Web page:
Monroe, VA - Fruit farmers in Central Virginia have more than just the weather to contend with. Farmers in Amherst County say the cicadas have already taken a big toll on their blueberry crops.
For the owner of Morris Orchard, that familiar chirping is like a battle cry from some unwelcome visitors and the crops he's likely to lose.
"This year they're everywhere," said Scott Barnes from his farm in Monroe.
This is the third time cicadas have invaded Morris Orchard.
Barnes, who grows peaches, apples, raspberries and blueberries, says this year they're much worse.
Females lay their eggs into small branches or twigs, about the diameter of a pencil, making young fruit trees the most susceptible to damage.
"The cicadas will bore into the young stems and can actually kill off that part of the tree," explained Billy Hughes, Amherst County's Extension Agent.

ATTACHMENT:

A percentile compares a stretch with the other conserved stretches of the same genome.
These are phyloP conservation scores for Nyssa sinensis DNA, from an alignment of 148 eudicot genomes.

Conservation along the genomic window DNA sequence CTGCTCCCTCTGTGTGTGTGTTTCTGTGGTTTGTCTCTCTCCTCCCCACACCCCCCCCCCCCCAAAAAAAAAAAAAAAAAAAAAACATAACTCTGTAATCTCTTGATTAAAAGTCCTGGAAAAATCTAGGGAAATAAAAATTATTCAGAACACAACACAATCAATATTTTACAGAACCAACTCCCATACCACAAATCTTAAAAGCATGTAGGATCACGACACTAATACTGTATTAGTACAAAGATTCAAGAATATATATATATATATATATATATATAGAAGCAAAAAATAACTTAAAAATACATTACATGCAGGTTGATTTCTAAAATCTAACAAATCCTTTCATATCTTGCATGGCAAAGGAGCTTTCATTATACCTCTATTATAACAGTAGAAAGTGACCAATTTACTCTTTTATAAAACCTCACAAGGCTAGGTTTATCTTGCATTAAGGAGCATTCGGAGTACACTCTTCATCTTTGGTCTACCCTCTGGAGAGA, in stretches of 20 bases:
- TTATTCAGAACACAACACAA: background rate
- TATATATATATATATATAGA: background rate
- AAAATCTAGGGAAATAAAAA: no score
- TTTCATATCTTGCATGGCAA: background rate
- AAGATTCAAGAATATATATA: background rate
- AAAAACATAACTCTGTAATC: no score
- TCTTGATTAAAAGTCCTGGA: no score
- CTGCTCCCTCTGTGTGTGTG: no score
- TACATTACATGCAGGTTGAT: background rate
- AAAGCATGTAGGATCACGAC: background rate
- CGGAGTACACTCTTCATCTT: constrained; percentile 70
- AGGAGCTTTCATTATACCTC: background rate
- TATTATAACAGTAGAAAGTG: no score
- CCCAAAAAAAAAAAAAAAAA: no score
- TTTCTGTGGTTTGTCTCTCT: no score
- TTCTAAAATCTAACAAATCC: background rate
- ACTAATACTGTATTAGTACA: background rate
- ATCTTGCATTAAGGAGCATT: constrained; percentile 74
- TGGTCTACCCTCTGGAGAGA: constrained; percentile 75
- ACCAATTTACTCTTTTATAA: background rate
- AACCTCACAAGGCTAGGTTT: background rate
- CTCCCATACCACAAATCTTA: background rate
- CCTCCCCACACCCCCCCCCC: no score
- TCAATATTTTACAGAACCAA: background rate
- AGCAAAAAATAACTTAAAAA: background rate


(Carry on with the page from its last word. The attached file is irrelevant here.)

There are repellants that farmers can spray once a day to try and protect their crops.
So far, Scott Barnes hasn't found them very effective. He estimates cicadas have wiped out half of his blueberry crop this year.
"I don't think our prices will change much, but I think our quantity is going to drop because of our insects this year," Barnes added.
On average, fruit production generates $235 million dollars for the state of Virginia. The impact cicadas will have on that number is anyone's guess.
"Mother nature's boss and we go along with what she says," said Barnes.